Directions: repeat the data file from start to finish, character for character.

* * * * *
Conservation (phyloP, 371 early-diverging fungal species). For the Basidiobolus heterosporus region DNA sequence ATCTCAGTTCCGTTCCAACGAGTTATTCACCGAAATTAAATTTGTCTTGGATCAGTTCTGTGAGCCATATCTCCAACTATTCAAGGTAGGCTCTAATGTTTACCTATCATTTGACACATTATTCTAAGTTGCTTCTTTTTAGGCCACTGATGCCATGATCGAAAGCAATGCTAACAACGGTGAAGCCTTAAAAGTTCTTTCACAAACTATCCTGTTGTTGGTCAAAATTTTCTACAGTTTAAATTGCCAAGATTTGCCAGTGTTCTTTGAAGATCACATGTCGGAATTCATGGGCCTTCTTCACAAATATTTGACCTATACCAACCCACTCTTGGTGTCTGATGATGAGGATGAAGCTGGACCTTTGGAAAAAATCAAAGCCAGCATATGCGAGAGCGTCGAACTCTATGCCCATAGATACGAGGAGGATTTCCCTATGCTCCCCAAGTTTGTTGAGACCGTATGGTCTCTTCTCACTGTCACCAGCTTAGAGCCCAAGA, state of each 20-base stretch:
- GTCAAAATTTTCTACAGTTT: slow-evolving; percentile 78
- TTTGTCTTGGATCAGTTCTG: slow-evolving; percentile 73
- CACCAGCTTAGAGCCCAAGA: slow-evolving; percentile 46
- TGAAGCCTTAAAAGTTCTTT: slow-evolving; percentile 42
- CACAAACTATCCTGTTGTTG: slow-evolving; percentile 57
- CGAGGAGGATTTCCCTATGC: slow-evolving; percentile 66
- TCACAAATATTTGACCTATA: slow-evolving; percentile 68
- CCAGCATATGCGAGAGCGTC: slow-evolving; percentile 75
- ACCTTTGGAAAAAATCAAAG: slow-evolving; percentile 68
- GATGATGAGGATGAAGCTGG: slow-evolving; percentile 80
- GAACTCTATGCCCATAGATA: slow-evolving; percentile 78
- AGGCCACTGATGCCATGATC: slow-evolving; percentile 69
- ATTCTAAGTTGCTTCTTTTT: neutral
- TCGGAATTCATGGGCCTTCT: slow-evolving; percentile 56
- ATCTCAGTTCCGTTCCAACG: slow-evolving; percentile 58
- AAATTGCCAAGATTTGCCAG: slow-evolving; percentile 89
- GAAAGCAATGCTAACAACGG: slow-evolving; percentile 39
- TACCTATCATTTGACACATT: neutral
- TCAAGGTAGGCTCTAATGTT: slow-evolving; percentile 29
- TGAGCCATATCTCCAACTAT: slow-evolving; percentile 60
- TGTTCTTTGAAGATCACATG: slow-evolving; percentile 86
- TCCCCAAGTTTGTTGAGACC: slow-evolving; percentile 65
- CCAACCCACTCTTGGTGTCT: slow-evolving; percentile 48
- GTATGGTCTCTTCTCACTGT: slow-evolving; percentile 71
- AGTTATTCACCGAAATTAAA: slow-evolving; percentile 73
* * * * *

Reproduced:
Conservation (phyloP, 371 early-diverging fungal species). For the Basidiobolus heterosporus region DNA sequence ATCTCAGTTCCGTTCCAACGAGTTATTCACCGAAATTAAATTTGTCTTGGATCAGTTCTGTGAGCCATATCTCCAACTATTCAAGGTAGGCTCTAATGTTTACCTATCATTTGACACATTATTCTAAGTTGCTTCTTTTTAGGCCACTGATGCCATGATCGAAAGCAATGCTAACAACGGTGAAGCCTTAAAAGTTCTTTCACAAACTATCCTGTTGTTGGTCAAAATTTTCTACAGTTTAAATTGCCAAGATTTGCCAGTGTTCTTTGAAGATCACATGTCGGAATTCATGGGCCTTCTTCACAAATATTTGACCTATACCAACCCACTCTTGGTGTCTGATGATGAGGATGAAGCTGGACCTTTGGAAAAAATCAAAGCCAGCATATGCGAGAGCGTCGAACTCTATGCCCATAGATACGAGGAGGATTTCCCTATGCTCCCCAAGTTTGTTGAGACCGTATGGTCTCTTCTCACTGTCACCAGCTTAGAGCCCAAGA, state of each 20-base stretch:
- GTCAAAATTTTCTACAGTTT: slow-evolving; percentile 78
- TTTGTCTTGGATCAGTTCTG: slow-evolving; percentile 73
- CACCAGCTTAGAGCCCAAGA: slow-evolving; percentile 46
- TGAAGCCTTAAAAGTTCTTT: slow-evolving; percentile 42
- CACAAACTATCCTGTTGTTG: slow-evolving; percentile 57
- CGAGGAGGATTTCCCTATGC: slow-evolving; percentile 66
- TCACAAATATTTGACCTATA: slow-evolving; percentile 68
- CCAGCATATGCGAGAGCGTC: slow-evolving; percentile 75
- ACCTTTGGAAAAAATCAAAG: slow-evolving; percentile 68
- GATGATGAGGATGAAGCTGG: slow-evolving; percentile 80
- GAACTCTATGCCCATAGATA: slow-evolving; percentile 78
- AGGCCACTGATGCCATGATC: slow-evolving; percentile 69
- ATTCTAAGTTGCTTCTTTTT: neutral
- TCGGAATTCATGGGCCTTCT: slow-evolving; percentile 56
- ATCTCAGTTCCGTTCCAACG: slow-evolving; percentile 58
- AAATTGCCAAGATTTGCCAG: slow-evolving; percentile 89
- GAAAGCAATGCTAACAACGG: slow-evolving; percentile 39
- TACCTATCATTTGACACATT: neutral
- TCAAGGTAGGCTCTAATGTT: slow-evolving; percentile 29
- TGAGCCATATCTCCAACTAT: slow-evolving; percentile 60
- TGTTCTTTGAAGATCACATG: slow-evolving; percentile 86
- TCCCCAAGTTTGTTGAGACC: slow-evolving; percentile 65
- CCAACCCACTCTTGGTGTCT: slow-evolving; percentile 48
- GTATGGTCTCTTCTCACTGT: slow-evolving; percentile 71
- AGTTATTCACCGAAATTAAA: slow-evolving; percentile 73